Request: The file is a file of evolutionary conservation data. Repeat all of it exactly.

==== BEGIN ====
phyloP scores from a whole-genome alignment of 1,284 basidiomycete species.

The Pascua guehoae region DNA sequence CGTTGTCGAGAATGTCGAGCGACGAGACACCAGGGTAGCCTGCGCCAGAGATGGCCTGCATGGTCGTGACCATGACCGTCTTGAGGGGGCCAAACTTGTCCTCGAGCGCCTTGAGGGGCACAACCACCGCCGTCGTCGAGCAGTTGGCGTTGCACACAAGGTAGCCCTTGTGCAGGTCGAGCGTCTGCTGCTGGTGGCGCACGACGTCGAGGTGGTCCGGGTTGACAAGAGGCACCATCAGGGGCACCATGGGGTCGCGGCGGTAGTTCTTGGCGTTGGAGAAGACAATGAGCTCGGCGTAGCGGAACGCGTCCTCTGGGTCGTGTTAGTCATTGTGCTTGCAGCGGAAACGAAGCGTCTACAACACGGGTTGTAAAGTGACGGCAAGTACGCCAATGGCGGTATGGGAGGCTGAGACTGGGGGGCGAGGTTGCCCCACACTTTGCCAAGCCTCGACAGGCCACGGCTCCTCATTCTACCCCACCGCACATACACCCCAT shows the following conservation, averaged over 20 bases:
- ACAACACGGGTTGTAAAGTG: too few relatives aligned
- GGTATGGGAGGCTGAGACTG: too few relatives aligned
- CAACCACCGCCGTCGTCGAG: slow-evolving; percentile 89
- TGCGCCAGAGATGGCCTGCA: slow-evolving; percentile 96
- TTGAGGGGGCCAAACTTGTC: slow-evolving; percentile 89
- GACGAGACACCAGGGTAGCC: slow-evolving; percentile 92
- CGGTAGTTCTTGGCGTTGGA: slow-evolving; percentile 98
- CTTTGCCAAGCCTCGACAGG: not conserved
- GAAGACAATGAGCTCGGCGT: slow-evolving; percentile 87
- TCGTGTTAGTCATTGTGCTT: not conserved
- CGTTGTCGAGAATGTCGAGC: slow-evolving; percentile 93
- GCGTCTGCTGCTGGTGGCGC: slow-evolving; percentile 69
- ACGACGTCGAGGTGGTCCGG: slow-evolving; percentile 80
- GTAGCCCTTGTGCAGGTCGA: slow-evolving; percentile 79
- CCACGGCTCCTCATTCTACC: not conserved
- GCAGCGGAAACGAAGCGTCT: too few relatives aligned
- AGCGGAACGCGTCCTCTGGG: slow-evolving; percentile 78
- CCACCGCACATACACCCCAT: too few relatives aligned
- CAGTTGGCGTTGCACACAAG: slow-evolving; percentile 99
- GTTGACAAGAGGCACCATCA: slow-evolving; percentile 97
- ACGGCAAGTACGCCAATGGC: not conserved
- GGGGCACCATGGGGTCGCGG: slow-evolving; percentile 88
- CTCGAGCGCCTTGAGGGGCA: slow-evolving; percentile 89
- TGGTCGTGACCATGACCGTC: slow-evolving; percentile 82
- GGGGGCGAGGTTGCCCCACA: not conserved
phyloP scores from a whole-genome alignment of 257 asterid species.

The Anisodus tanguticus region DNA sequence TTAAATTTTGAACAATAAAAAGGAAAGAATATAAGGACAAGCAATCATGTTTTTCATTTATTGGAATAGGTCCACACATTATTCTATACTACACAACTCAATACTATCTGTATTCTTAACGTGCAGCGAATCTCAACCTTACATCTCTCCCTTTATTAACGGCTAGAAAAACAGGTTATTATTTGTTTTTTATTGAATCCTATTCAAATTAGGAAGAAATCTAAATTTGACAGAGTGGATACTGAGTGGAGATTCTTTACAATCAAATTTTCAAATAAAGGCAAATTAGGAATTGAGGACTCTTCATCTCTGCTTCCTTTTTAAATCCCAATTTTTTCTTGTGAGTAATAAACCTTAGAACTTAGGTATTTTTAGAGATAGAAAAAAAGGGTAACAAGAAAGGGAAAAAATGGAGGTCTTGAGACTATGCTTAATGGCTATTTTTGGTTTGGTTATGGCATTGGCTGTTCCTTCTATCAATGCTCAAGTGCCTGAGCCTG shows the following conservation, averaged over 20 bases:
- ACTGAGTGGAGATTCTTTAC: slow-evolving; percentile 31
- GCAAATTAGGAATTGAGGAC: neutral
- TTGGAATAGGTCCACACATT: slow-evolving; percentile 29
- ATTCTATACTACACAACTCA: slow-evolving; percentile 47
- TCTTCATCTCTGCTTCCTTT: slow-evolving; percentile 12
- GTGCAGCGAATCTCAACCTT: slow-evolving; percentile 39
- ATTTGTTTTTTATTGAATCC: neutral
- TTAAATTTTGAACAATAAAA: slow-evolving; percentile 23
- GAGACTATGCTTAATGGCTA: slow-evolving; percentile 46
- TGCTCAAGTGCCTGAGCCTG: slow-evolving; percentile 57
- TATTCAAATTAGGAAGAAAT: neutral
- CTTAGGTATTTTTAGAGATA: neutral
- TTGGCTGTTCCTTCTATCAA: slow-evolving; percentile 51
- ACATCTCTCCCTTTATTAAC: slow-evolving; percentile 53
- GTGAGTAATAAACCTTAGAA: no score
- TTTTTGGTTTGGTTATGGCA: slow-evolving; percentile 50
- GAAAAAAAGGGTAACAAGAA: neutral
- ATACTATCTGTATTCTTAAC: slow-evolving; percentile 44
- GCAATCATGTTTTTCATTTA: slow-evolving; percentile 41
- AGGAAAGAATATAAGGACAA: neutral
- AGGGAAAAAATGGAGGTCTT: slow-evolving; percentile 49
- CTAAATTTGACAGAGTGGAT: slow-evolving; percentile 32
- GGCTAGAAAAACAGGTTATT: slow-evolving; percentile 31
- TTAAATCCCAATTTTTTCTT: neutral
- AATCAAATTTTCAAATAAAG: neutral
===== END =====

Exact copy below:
phyloP scores from a whole-genome alignment of 1,284 basidiomycete species.

The Pascua guehoae region DNA sequence CGTTGTCGAGAATGTCGAGCGACGAGACACCAGGGTAGCCTGCGCCAGAGATGGCCTGCATGGTCGTGACCATGACCGTCTTGAGGGGGCCAAACTTGTCCTCGAGCGCCTTGAGGGGCACAACCACCGCCGTCGTCGAGCAGTTGGCGTTGCACACAAGGTAGCCCTTGTGCAGGTCGAGCGTCTGCTGCTGGTGGCGCACGACGTCGAGGTGGTCCGGGTTGACAAGAGGCACCATCAGGGGCACCATGGGGTCGCGGCGGTAGTTCTTGGCGTTGGAGAAGACAATGAGCTCGGCGTAGCGGAACGCGTCCTCTGGGTCGTGTTAGTCATTGTGCTTGCAGCGGAAACGAAGCGTCTACAACACGGGTTGTAAAGTGACGGCAAGTACGCCAATGGCGGTATGGGAGGCTGAGACTGGGGGGCGAGGTTGCCCCACACTTTGCCAAGCCTCGACAGGCCACGGCTCCTCATTCTACCCCACCGCACATACACCCCAT shows the following conservation, averaged over 20 bases:
- ACAACACGGGTTGTAAAGTG: too few relatives aligned
- GGTATGGGAGGCTGAGACTG: too few relatives aligned
- CAACCACCGCCGTCGTCGAG: slow-evolving; percentile 89
- TGCGCCAGAGATGGCCTGCA: slow-evolving; percentile 96
- TTGAGGGGGCCAAACTTGTC: slow-evolving; percentile 89
- GACGAGACACCAGGGTAGCC: slow-evolving; percentile 92
- CGGTAGTTCTTGGCGTTGGA: slow-evolving; percentile 98
- CTTTGCCAAGCCTCGACAGG: not conserved
- GAAGACAATGAGCTCGGCGT: slow-evolving; percentile 87
- TCGTGTTAGTCATTGTGCTT: not conserved
- CGTTGTCGAGAATGTCGAGC: slow-evolving; percentile 93
- GCGTCTGCTGCTGGTGGCGC: slow-evolving; percentile 69
- ACGACGTCGAGGTGGTCCGG: slow-evolving; percentile 80
- GTAGCCCTTGTGCAGGTCGA: slow-evolving; percentile 79
- CCACGGCTCCTCATTCTACC: not conserved
- GCAGCGGAAACGAAGCGTCT: too few relatives aligned
- AGCGGAACGCGTCCTCTGGG: slow-evolving; percentile 78
- CCACCGCACATACACCCCAT: too few relatives aligned
- CAGTTGGCGTTGCACACAAG: slow-evolving; percentile 99
- GTTGACAAGAGGCACCATCA: slow-evolving; percentile 97
- ACGGCAAGTACGCCAATGGC: not conserved
- GGGGCACCATGGGGTCGCGG: slow-evolving; percentile 88
- CTCGAGCGCCTTGAGGGGCA: slow-evolving; percentile 89
- TGGTCGTGACCATGACCGTC: slow-evolving; percentile 82
- GGGGGCGAGGTTGCCCCACA: not conserved
phyloP scores from a whole-genome alignment of 257 asterid species.

The Anisodus tanguticus region DNA sequence TTAAATTTTGAACAATAAAAAGGAAAGAATATAAGGACAAGCAATCATGTTTTTCATTTATTGGAATAGGTCCACACATTATTCTATACTACACAACTCAATACTATCTGTATTCTTAACGTGCAGCGAATCTCAACCTTACATCTCTCCCTTTATTAACGGCTAGAAAAACAGGTTATTATTTGTTTTTTATTGAATCCTATTCAAATTAGGAAGAAATCTAAATTTGACAGAGTGGATACTGAGTGGAGATTCTTTACAATCAAATTTTCAAATAAAGGCAAATTAGGAATTGAGGACTCTTCATCTCTGCTTCCTTTTTAAATCCCAATTTTTTCTTGTGAGTAATAAACCTTAGAACTTAGGTATTTTTAGAGATAGAAAAAAAGGGTAACAAGAAAGGGAAAAAATGGAGGTCTTGAGACTATGCTTAATGGCTATTTTTGGTTTGGTTATGGCATTGGCTGTTCCTTCTATCAATGCTCAAGTGCCTGAGCCTG shows the following conservation, averaged over 20 bases:
- ACTGAGTGGAGATTCTTTAC: slow-evolving; percentile 31
- GCAAATTAGGAATTGAGGAC: neutral
- TTGGAATAGGTCCACACATT: slow-evolving; percentile 29
- ATTCTATACTACACAACTCA: slow-evolving; percentile 47
- TCTTCATCTCTGCTTCCTTT: slow-evolving; percentile 12
- GTGCAGCGAATCTCAACCTT: slow-evolving; percentile 39
- ATTTGTTTTTTATTGAATCC: neutral
- TTAAATTTTGAACAATAAAA: slow-evolving; percentile 23
- GAGACTATGCTTAATGGCTA: slow-evolving; percentile 46
- TGCTCAAGTGCCTGAGCCTG: slow-evolving; percentile 57
- TATTCAAATTAGGAAGAAAT: neutral
- CTTAGGTATTTTTAGAGATA: neutral
- TTGGCTGTTCCTTCTATCAA: slow-evolving; percentile 51
- ACATCTCTCCCTTTATTAAC: slow-evolving; percentile 53
- GTGAGTAATAAACCTTAGAA: no score
- TTTTTGGTTTGGTTATGGCA: slow-evolving; percentile 50
- GAAAAAAAGGGTAACAAGAA: neutral
- ATACTATCTGTATTCTTAAC: slow-evolving; percentile 44
- GCAATCATGTTTTTCATTTA: slow-evolving; percentile 41
- AGGAAAGAATATAAGGACAA: neutral
- AGGGAAAAAATGGAGGTCTT: slow-evolving; percentile 49
- CTAAATTTGACAGAGTGGAT: slow-evolving; percentile 32
- GGCTAGAAAAACAGGTTATT: slow-evolving; percentile 31
- TTAAATCCCAATTTTTTCTT: neutral
- AATCAAATTTTCAAATAAAG: neutral